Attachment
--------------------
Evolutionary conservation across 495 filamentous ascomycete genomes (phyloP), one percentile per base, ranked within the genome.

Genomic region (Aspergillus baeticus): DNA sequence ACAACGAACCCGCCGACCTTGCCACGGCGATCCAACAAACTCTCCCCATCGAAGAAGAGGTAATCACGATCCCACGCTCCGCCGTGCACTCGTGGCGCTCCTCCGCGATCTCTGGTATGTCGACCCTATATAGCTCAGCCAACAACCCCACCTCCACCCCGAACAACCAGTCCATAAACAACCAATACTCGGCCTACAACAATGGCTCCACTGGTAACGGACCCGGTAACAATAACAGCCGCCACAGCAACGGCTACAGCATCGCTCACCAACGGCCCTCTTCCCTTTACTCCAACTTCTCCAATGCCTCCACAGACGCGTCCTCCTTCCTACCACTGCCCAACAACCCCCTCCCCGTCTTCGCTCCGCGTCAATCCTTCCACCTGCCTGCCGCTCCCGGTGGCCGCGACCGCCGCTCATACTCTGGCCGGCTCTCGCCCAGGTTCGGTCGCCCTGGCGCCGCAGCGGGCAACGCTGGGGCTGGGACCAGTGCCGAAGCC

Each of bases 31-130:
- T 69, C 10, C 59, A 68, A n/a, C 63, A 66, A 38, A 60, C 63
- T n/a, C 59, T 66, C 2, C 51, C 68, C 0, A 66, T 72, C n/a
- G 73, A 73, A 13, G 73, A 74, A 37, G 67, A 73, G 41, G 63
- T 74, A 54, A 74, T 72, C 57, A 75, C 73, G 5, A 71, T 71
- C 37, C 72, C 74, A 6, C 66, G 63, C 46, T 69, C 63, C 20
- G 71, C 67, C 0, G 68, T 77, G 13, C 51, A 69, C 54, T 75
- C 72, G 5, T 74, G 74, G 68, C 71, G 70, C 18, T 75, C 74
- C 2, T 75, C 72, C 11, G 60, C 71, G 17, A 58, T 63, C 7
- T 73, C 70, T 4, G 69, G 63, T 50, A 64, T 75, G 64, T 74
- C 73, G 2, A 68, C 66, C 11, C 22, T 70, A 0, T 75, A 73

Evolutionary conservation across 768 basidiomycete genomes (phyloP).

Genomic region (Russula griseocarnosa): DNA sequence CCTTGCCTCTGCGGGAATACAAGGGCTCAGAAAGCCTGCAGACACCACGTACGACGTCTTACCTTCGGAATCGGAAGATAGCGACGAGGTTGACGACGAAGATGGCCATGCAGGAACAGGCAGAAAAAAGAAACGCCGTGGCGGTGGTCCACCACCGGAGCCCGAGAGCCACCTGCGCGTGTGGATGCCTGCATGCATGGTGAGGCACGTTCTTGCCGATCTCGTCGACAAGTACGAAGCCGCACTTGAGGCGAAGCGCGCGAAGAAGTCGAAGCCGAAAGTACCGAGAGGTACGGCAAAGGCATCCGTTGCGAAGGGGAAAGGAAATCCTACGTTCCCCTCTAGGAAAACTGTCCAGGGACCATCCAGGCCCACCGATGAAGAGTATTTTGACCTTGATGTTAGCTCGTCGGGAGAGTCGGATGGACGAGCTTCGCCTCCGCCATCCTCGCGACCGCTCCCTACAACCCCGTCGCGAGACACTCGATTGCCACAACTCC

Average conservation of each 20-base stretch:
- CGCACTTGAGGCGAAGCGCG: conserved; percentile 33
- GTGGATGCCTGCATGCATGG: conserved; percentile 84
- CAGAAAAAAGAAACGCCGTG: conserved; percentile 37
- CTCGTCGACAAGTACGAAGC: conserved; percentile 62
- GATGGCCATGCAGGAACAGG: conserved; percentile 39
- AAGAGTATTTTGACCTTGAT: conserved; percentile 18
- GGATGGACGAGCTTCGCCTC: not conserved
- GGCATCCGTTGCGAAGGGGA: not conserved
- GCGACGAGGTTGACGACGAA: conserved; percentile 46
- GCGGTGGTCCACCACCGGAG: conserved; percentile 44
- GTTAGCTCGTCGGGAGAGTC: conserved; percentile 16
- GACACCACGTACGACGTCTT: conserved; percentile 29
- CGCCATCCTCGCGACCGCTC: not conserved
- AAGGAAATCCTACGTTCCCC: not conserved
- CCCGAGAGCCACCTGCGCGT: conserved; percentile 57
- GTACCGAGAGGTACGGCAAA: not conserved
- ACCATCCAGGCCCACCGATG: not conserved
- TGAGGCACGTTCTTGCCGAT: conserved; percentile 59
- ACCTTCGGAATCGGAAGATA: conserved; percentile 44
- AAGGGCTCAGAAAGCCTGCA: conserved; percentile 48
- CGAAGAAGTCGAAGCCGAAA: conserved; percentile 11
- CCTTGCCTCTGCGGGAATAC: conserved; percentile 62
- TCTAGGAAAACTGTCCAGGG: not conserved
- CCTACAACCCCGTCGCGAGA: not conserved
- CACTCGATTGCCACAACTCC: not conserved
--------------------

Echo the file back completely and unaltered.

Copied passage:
Evolutionary conservation across 495 filamentous ascomycete genomes (phyloP), one percentile per base, ranked within the genome.

Genomic region (Aspergillus baeticus): DNA sequence ACAACGAACCCGCCGACCTTGCCACGGCGATCCAACAAACTCTCCCCATCGAAGAAGAGGTAATCACGATCCCACGCTCCGCCGTGCACTCGTGGCGCTCCTCCGCGATCTCTGGTATGTCGACCCTATATAGCTCAGCCAACAACCCCACCTCCACCCCGAACAACCAGTCCATAAACAACCAATACTCGGCCTACAACAATGGCTCCACTGGTAACGGACCCGGTAACAATAACAGCCGCCACAGCAACGGCTACAGCATCGCTCACCAACGGCCCTCTTCCCTTTACTCCAACTTCTCCAATGCCTCCACAGACGCGTCCTCCTTCCTACCACTGCCCAACAACCCCCTCCCCGTCTTCGCTCCGCGTCAATCCTTCCACCTGCCTGCCGCTCCCGGTGGCCGCGACCGCCGCTCATACTCTGGCCGGCTCTCGCCCAGGTTCGGTCGCCCTGGCGCCGCAGCGGGCAACGCTGGGGCTGGGACCAGTGCCGAAGCC

Each of bases 31-130:
- T 69, C 10, C 59, A 68, A n/a, C 63, A 66, A 38, A 60, C 63
- T n/a, C 59, T 66, C 2, C 51, C 68, C 0, A 66, T 72, C n/a
- G 73, A 73, A 13, G 73, A 74, A 37, G 67, A 73, G 41, G 63
- T 74, A 54, A 74, T 72, C 57, A 75, C 73, G 5, A 71, T 71
- C 37, C 72, C 74, A 6, C 66, G 63, C 46, T 69, C 63, C 20
- G 71, C 67, C 0, G 68, T 77, G 13, C 51, A 69, C 54, T 75
- C 72, G 5, T 74, G 74, G 68, C 71, G 70, C 18, T 75, C 74
- C 2, T 75, C 72, C 11, G 60, C 71, G 17, A 58, T 63, C 7
- T 73, C 70, T 4, G 69, G 63, T 50, A 64, T 75, G 64, T 74
- C 73, G 2, A 68, C 66, C 11, C 22, T 70, A 0, T 75, A 73

Evolutionary conservation across 768 basidiomycete genomes (phyloP).

Genomic region (Russula griseocarnosa): DNA sequence CCTTGCCTCTGCGGGAATACAAGGGCTCAGAAAGCCTGCAGACACCACGTACGACGTCTTACCTTCGGAATCGGAAGATAGCGACGAGGTTGACGACGAAGATGGCCATGCAGGAACAGGCAGAAAAAAGAAACGCCGTGGCGGTGGTCCACCACCGGAGCCCGAGAGCCACCTGCGCGTGTGGATGCCTGCATGCATGGTGAGGCACGTTCTTGCCGATCTCGTCGACAAGTACGAAGCCGCACTTGAGGCGAAGCGCGCGAAGAAGTCGAAGCCGAAAGTACCGAGAGGTACGGCAAAGGCATCCGTTGCGAAGGGGAAAGGAAATCCTACGTTCCCCTCTAGGAAAACTGTCCAGGGACCATCCAGGCCCACCGATGAAGAGTATTTTGACCTTGATGTTAGCTCGTCGGGAGAGTCGGATGGACGAGCTTCGCCTCCGCCATCCTCGCGACCGCTCCCTACAACCCCGTCGCGAGACACTCGATTGCCACAACTCC

Average conservation of each 20-base stretch:
- CGCACTTGAGGCGAAGCGCG: conserved; percentile 33
- GTGGATGCCTGCATGCATGG: conserved; percentile 84
- CAGAAAAAAGAAACGCCGTG: conserved; percentile 37
- CTCGTCGACAAGTACGAAGC: conserved; percentile 62
- GATGGCCATGCAGGAACAGG: conserved; percentile 39
- AAGAGTATTTTGACCTTGAT: conserved; percentile 18
- GGATGGACGAGCTTCGCCTC: not conserved
- GGCATCCGTTGCGAAGGGGA: not conserved
- GCGACGAGGTTGACGACGAA: conserved; percentile 46
- GCGGTGGTCCACCACCGGAG: conserved; percentile 44
- GTTAGCTCGTCGGGAGAGTC: conserved; percentile 16
- GACACCACGTACGACGTCTT: conserved; percentile 29
- CGCCATCCTCGCGACCGCTC: not conserved
- AAGGAAATCCTACGTTCCCC: not conserved
- CCCGAGAGCCACCTGCGCGT: conserved; percentile 57
- GTACCGAGAGGTACGGCAAA: not conserved
- ACCATCCAGGCCCACCGATG: not conserved
- TGAGGCACGTTCTTGCCGAT: conserved; percentile 59
- ACCTTCGGAATCGGAAGATA: conserved; percentile 44
- AAGGGCTCAGAAAGCCTGCA: conserved; percentile 48
- CGAAGAAGTCGAAGCCGAAA: conserved; percentile 11
- CCTTGCCTCTGCGGGAATAC: conserved; percentile 62
- TCTAGGAAAACTGTCCAGGG: not conserved
- CCTACAACCCCGTCGCGAGA: not conserved
- CACTCGATTGCCACAACTCC: not conserved